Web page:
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  • The Boy from the Eden

    Melvin

    “With Capoeira, I feel that I can be myself.”

     

    With these words, Melvin begins to tell his story.

    “When I play, I feel good. I can interact with others and have friends.”

    Not so long ago, the 16-year-old boy was initiated into the practice of Capoeira. After five months, he had his first contact with the ginga (the basic movement) and positions such as half-moon, armada, and chair.

    Still timid, Melvin decided to give Capoeira a chance and try some moves. Today, it has become one of his main activities while he hopes to start a new life.

    © Flavio Forner

    “I did not quite know what it was and, now that I am learning, I wish I could play as well as the teachers. I want to know how to do a lot of things with Capoeira”, he commented.

    For five months, Melvin had been in the shelter of the PAMI, a non-profit organization that runs a space to house children who have been associated with armed groups in eastern DR Congo.

    In the premises of the PAMI, a small site located in Keshero, suburb of Goma, is where Capoeira classes are given to the boys.

    His story is similar to those of many Congolese teenagers from remote communities in the country.

    In 2014, at age 14, he was kidnapped and taken to the forest by armed men who claimed to be fighters of the Hutu group called Nyatura.

    Orphaned by his parents, Melvin was vulnerable and exposed to the greed of militias that used child force to operate in the country.

    In eastern Congo, armed rebels often use teenagers to swell their ranks of fighters. The United Nations estimates that 15 to 30 percent of all the newly-recruited soldiers are under the age of 18.

    Melvin was forced to leave his family, his community, and his childhood behind. With a bucolic name, his village Garden of Eden, in North Kivu province, was on the route of armed groups that are rebel against the government’s armed forces and the UN peacekeeping mission.

    As a member of the militia, he had no choice but to fight in the jungle. His duties were to fetch water, prepare food, and act as a bodyguard of his superiors.

    “Everything was difficult in the armed group. They beat us all day, in the morning, afternoon, and evening, when we had training. I wanted to get away”, he said.

    He was not alone. Many children and adolescents were members of the armed group. In his reports, Melvin describes a total of about two thousand rebels concentrated in training camps.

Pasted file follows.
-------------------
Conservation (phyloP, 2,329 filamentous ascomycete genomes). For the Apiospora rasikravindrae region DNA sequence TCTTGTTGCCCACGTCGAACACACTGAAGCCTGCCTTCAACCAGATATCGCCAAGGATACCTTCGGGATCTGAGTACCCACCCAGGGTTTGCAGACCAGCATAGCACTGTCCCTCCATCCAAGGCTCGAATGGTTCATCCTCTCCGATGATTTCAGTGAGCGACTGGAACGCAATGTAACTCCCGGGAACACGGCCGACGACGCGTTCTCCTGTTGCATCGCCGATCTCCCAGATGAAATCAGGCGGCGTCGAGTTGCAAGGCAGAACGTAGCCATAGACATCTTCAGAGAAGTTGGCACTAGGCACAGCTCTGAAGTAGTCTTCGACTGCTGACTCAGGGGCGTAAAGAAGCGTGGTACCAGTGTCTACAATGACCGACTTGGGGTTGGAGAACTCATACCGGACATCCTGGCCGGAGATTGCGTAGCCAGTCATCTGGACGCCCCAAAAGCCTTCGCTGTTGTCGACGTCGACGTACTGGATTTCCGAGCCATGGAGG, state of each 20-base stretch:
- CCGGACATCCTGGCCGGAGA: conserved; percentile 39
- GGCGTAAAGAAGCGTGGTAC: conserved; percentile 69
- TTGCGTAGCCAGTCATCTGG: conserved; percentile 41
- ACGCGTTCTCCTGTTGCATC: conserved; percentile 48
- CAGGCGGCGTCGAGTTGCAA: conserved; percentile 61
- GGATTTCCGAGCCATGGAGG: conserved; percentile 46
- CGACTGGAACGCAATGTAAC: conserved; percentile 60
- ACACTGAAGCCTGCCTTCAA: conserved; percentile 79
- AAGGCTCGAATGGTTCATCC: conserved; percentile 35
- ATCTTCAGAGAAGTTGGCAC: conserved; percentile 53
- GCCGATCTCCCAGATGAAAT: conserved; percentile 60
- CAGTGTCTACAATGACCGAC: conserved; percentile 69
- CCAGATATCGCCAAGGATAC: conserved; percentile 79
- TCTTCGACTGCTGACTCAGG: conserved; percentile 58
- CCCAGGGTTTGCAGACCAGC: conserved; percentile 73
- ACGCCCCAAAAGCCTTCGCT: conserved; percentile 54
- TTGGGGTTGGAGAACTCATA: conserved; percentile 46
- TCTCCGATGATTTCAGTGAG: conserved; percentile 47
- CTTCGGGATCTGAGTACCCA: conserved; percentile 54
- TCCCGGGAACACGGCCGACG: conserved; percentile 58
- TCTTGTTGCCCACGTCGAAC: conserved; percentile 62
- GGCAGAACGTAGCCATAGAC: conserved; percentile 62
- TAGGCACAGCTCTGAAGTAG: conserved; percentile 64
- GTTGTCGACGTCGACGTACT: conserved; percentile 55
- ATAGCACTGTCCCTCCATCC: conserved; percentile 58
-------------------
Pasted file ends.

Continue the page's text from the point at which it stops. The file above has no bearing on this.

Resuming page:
The desire to escape only came to fruition six months later, when he managed to plot a night escape with nine other boys.

    Rumors had it that child soldiers who wanted to leave their weapons could surrender to a UN peacekeeping mission outpost.

    “I ran away carrying a gun. It would be very dangerous if I ever tried to return to my community. They would kill me.”

    Since his surrender in 2015, he was sent to places of welcome and, in February 2017, he arrived at PAMI, in Goma.

    © Flavio Forner

    For two years now, the introvert Melvin has not returned to the Garden of Eden. As he has lost contact with the members of his family, he is likely to become one of the thousands of orphans victim of the conflicts that have plagued the country since 2002, when a peace agreement was signed to end the Second Congo War.

    Nowadays, at the PAMI shelter in Goma, his life has changed radically. He feels welcome and embraced at the place. “It is very different from the life I had in the armed group.”

    Capoeira’s activities in the shelter offered him a fresh start and opened a loophole for Melvin to regain his self-esteem and identity.

    In a little while, he will turn 18 and will have to seek an activity that generates income.

    Melvin already has plans to work with furniture manufacturing and welding.

    “I want to learn how to make a window, a door, and a house. I want to be able to have a piece of land to build a home to live in.”

    The teenager will not have his original name disclosed. To ensure the integrity and safety of children under the age of 18 and to follow UNICEF guidelines, the children interviewed in this project were identified by fictitious names.
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